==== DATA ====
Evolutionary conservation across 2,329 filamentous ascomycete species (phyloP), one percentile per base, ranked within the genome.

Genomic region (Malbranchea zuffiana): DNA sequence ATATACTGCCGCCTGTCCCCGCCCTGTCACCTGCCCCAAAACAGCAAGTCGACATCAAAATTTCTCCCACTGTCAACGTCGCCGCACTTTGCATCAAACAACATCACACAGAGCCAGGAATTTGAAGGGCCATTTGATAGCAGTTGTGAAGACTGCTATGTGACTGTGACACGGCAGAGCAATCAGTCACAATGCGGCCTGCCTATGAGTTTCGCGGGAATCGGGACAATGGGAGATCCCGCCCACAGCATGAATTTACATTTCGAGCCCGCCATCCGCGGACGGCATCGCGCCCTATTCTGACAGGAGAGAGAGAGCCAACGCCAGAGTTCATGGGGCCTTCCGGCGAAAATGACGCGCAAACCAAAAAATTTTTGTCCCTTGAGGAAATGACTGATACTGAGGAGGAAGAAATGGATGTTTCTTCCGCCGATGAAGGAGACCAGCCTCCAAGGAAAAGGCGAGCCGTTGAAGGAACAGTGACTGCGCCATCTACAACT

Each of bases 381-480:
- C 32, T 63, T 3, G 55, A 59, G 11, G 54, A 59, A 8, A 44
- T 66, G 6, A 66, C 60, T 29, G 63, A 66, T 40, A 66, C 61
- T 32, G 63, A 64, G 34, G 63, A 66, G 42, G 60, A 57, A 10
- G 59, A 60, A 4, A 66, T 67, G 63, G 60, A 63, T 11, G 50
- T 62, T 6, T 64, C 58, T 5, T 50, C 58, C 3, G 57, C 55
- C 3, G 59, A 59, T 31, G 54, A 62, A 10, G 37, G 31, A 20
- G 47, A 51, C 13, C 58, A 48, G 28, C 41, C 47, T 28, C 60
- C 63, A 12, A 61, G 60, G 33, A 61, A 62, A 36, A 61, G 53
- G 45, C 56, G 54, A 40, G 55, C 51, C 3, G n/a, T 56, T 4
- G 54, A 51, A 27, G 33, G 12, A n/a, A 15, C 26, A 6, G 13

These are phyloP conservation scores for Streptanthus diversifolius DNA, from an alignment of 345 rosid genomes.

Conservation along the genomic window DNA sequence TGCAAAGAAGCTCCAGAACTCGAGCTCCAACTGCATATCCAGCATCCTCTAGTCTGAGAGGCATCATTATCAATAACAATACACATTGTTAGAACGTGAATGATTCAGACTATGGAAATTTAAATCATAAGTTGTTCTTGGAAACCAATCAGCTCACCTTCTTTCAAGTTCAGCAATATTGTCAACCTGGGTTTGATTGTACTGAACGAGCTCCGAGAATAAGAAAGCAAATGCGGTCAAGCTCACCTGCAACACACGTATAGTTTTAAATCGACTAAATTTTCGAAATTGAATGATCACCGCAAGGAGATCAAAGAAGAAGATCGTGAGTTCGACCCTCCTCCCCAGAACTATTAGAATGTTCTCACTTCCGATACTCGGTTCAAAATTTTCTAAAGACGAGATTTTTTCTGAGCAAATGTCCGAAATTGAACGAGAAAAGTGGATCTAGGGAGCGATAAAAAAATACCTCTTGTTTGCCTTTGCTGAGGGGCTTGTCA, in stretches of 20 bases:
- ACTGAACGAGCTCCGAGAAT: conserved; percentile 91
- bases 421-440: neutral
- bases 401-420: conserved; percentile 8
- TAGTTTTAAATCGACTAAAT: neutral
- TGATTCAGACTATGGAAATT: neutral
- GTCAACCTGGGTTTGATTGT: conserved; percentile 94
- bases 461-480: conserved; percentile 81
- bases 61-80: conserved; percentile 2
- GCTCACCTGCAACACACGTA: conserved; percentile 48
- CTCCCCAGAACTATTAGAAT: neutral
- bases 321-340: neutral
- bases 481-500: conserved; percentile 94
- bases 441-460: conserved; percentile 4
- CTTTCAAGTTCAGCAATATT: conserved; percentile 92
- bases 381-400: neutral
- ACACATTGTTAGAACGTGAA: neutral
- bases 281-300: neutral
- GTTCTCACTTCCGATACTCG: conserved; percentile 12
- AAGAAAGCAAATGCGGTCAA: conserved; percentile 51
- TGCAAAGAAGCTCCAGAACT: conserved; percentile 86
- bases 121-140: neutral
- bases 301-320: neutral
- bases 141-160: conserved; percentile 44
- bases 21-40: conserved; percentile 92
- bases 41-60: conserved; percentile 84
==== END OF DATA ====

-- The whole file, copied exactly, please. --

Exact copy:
Evolutionary conservation across 2,329 filamentous ascomycete species (phyloP), one percentile per base, ranked within the genome.

Genomic region (Malbranchea zuffiana): DNA sequence ATATACTGCCGCCTGTCCCCGCCCTGTCACCTGCCCCAAAACAGCAAGTCGACATCAAAATTTCTCCCACTGTCAACGTCGCCGCACTTTGCATCAAACAACATCACACAGAGCCAGGAATTTGAAGGGCCATTTGATAGCAGTTGTGAAGACTGCTATGTGACTGTGACACGGCAGAGCAATCAGTCACAATGCGGCCTGCCTATGAGTTTCGCGGGAATCGGGACAATGGGAGATCCCGCCCACAGCATGAATTTACATTTCGAGCCCGCCATCCGCGGACGGCATCGCGCCCTATTCTGACAGGAGAGAGAGAGCCAACGCCAGAGTTCATGGGGCCTTCCGGCGAAAATGACGCGCAAACCAAAAAATTTTTGTCCCTTGAGGAAATGACTGATACTGAGGAGGAAGAAATGGATGTTTCTTCCGCCGATGAAGGAGACCAGCCTCCAAGGAAAAGGCGAGCCGTTGAAGGAACAGTGACTGCGCCATCTACAACT

Each of bases 381-480:
- C 32, T 63, T 3, G 55, A 59, G 11, G 54, A 59, A 8, A 44
- T 66, G 6, A 66, C 60, T 29, G 63, A 66, T 40, A 66, C 61
- T 32, G 63, A 64, G 34, G 63, A 66, G 42, G 60, A 57, A 10
- G 59, A 60, A 4, A 66, T 67, G 63, G 60, A 63, T 11, G 50
- T 62, T 6, T 64, C 58, T 5, T 50, C 58, C 3, G 57, C 55
- C 3, G 59, A 59, T 31, G 54, A 62, A 10, G 37, G 31, A 20
- G 47, A 51, C 13, C 58, A 48, G 28, C 41, C 47, T 28, C 60
- C 63, A 12, A 61, G 60, G 33, A 61, A 62, A 36, A 61, G 53
- G 45, C 56, G 54, A 40, G 55, C 51, C 3, G n/a, T 56, T 4
- G 54, A 51, A 27, G 33, G 12, A n/a, A 15, C 26, A 6, G 13

These are phyloP conservation scores for Streptanthus diversifolius DNA, from an alignment of 345 rosid genomes.

Conservation along the genomic window DNA sequence TGCAAAGAAGCTCCAGAACTCGAGCTCCAACTGCATATCCAGCATCCTCTAGTCTGAGAGGCATCATTATCAATAACAATACACATTGTTAGAACGTGAATGATTCAGACTATGGAAATTTAAATCATAAGTTGTTCTTGGAAACCAATCAGCTCACCTTCTTTCAAGTTCAGCAATATTGTCAACCTGGGTTTGATTGTACTGAACGAGCTCCGAGAATAAGAAAGCAAATGCGGTCAAGCTCACCTGCAACACACGTATAGTTTTAAATCGACTAAATTTTCGAAATTGAATGATCACCGCAAGGAGATCAAAGAAGAAGATCGTGAGTTCGACCCTCCTCCCCAGAACTATTAGAATGTTCTCACTTCCGATACTCGGTTCAAAATTTTCTAAAGACGAGATTTTTTCTGAGCAAATGTCCGAAATTGAACGAGAAAAGTGGATCTAGGGAGCGATAAAAAAATACCTCTTGTTTGCCTTTGCTGAGGGGCTTGTCA, in stretches of 20 bases:
- ACTGAACGAGCTCCGAGAAT: conserved; percentile 91
- bases 421-440: neutral
- bases 401-420: conserved; percentile 8
- TAGTTTTAAATCGACTAAAT: neutral
- TGATTCAGACTATGGAAATT: neutral
- GTCAACCTGGGTTTGATTGT: conserved; percentile 94
- bases 461-480: conserved; percentile 81
- bases 61-80: conserved; percentile 2
- GCTCACCTGCAACACACGTA: conserved; percentile 48
- CTCCCCAGAACTATTAGAAT: neutral
- bases 321-340: neutral
- bases 481-500: conserved; percentile 94
- bases 441-460: conserved; percentile 4
- CTTTCAAGTTCAGCAATATT: conserved; percentile 92
- bases 381-400: neutral
- ACACATTGTTAGAACGTGAA: neutral
- bases 281-300: neutral
- GTTCTCACTTCCGATACTCG: conserved; percentile 12
- AAGAAAGCAAATGCGGTCAA: conserved; percentile 51
- TGCAAAGAAGCTCCAGAACT: conserved; percentile 86
- bases 121-140: neutral
- bases 301-320: neutral
- bases 141-160: conserved; percentile 44
- bases 21-40: conserved; percentile 92
- bases 41-60: conserved; percentile 84